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back to article Job-hunting honeybees rely on 'meth' to find work

Honeybees have no choice about what career they'd like: their destiny is hardwired into their genes - much like Fry in Futurama, who wakes up from cryogenic storage to be assigned a job based on his capabilities. Bees The hapless honeybee only has two possible professions. It can go forth and forage - a varied work life that …

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ehh?

Is this story "in not less than 500 words talk about the new word they have given to the chemical that gives bees their jobs"

Because I am sure theres nothing else here thats new to me.

You managed to put togethor a whole post on the tenious link between it and "Meths"?

Thats 1 min 34 seconds of my life im not getting back.

2 mins including the comment.......

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Facepalm

As opposed to UK teenagers...

...who use 'meh' to find work.

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Anonymous Coward

DNA Methylation

DNA Methylation - the genome's #ifdef statement.

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Headmaster

worker bees not identical sisters

"The whole hive of honeybees are genetically identical sisters..."

I believe this is not actually true.

Worker bees (and the queen) are diploids, meaning that they have two sets of chromosomes. But - the way the workers are generated involves a haploid (single set of chromosomes) egg being fertilised by a haploid sperm.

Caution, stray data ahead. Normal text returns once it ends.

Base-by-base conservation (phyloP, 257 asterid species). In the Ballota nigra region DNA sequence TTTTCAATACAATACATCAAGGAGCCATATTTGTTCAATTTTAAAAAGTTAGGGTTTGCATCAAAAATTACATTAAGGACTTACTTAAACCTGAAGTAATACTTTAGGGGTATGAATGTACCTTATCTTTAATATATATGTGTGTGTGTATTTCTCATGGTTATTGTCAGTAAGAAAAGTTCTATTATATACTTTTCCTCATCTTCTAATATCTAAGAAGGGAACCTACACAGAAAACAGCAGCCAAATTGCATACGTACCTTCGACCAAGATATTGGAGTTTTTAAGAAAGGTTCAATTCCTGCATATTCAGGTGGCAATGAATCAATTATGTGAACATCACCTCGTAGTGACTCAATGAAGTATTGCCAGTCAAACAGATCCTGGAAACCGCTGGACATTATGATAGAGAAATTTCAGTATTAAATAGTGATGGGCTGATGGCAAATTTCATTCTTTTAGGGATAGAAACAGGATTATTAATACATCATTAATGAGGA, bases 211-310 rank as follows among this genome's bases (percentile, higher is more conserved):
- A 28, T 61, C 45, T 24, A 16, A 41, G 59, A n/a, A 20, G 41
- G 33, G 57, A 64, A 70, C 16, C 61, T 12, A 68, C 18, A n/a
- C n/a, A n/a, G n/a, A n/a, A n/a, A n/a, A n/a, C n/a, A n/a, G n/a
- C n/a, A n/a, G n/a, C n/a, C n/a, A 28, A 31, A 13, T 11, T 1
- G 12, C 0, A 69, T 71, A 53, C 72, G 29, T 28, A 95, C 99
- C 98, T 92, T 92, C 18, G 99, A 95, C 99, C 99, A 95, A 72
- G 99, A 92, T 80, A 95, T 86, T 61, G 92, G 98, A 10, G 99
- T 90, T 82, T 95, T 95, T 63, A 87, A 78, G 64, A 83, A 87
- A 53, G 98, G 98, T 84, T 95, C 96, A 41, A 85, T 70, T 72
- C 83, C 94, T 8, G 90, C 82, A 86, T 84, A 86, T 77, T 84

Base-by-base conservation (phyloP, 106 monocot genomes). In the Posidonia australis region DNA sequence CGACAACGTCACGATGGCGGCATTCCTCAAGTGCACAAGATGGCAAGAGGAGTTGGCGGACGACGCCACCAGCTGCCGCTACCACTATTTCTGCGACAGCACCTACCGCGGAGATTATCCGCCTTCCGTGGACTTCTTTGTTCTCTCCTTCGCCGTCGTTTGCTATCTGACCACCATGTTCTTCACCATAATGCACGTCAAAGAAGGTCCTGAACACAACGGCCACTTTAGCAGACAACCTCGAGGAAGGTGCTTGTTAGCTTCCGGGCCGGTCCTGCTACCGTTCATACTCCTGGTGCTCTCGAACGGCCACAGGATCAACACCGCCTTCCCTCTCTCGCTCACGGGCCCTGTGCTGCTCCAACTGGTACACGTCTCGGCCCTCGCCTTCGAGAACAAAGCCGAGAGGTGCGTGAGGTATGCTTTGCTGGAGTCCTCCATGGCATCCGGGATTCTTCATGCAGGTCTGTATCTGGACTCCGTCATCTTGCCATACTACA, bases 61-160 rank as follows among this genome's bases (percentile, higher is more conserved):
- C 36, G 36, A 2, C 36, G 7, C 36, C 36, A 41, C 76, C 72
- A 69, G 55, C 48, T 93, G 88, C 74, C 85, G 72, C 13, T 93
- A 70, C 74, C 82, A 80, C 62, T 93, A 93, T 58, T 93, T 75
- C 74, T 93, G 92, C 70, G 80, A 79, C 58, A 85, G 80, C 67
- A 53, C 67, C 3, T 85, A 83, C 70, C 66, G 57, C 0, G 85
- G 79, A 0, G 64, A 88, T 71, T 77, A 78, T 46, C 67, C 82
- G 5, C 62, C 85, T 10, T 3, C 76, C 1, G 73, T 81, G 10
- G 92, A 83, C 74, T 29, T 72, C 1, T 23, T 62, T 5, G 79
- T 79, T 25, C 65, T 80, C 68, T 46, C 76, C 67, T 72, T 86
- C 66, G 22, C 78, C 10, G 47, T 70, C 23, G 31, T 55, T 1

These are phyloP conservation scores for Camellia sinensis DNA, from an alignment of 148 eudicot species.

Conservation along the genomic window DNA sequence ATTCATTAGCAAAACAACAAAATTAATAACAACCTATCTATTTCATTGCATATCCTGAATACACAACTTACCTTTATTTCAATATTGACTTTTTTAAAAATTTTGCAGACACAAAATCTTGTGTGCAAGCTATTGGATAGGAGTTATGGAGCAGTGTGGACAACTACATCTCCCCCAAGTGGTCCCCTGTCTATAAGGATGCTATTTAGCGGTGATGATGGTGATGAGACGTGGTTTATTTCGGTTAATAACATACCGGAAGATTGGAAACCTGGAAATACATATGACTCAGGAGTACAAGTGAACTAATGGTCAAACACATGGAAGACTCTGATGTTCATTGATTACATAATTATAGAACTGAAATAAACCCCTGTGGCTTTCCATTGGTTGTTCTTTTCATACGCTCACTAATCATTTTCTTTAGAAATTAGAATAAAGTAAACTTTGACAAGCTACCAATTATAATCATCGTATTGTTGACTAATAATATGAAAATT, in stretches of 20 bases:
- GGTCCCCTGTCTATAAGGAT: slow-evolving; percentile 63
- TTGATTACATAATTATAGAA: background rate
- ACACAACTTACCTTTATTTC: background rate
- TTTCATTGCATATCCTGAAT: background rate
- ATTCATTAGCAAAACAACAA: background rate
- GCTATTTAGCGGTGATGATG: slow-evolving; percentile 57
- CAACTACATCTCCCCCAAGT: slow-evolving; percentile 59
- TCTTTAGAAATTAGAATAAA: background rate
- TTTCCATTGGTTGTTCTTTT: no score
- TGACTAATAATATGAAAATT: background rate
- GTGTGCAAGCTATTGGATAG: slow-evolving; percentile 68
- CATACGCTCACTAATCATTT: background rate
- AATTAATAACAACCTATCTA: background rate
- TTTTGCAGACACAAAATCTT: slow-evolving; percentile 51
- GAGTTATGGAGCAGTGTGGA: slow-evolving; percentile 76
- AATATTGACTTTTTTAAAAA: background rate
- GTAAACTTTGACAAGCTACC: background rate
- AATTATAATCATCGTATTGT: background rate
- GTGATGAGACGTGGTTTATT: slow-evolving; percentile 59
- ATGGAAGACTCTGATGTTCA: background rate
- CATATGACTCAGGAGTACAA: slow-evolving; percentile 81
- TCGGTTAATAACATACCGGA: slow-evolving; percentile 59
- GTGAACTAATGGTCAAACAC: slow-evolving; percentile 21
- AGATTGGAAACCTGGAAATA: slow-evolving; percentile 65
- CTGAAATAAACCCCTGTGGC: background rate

Chromosomes are allocated at random to eggs, and generally there's at least one cross-over involved between each pair.

Therefore the worker-bees are presumably not genetically identical.

(The same assortment process also occurs in spermatozoa in many species, but not honey bees; drone (male) bees are haploid so all sperm must carry the same set.)

HTH.

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Bronze badge

Re: worker bees not identical sisters

You are correct, plus a bit more.

Drones (as someone notes below) are haploid and male, workers and the queen are all diploid and female. They are not identical clones because firstly of meiosis which mixes things up, and secondly on a mating flight a queen tends to be very promiscuous and mate with six or so drones in an afternoon. Which must be quite tiring for her, not quite as bad as for the drones whose knackers explode at the climax of the act.

So with the semen of six drones in her the workers are half-sisters sharing six different fathers.

In a further mind-bending thought, when you think it through a drone has no father and cannot have any sons. He has a grandfather and can have grandchildren.

As that great philosopher Winnie The Pooh said "You never can tell with bees."

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"Manchurian candidate"

"meth" ha-ha. Not science but, hey, any drug reference in a storm.

I bet the intelligence agencies are digging up their old "Manchurian Candidate" files to see if epigenetic DNA could be used to program human behavior.

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Mushroom

I saw 'meth'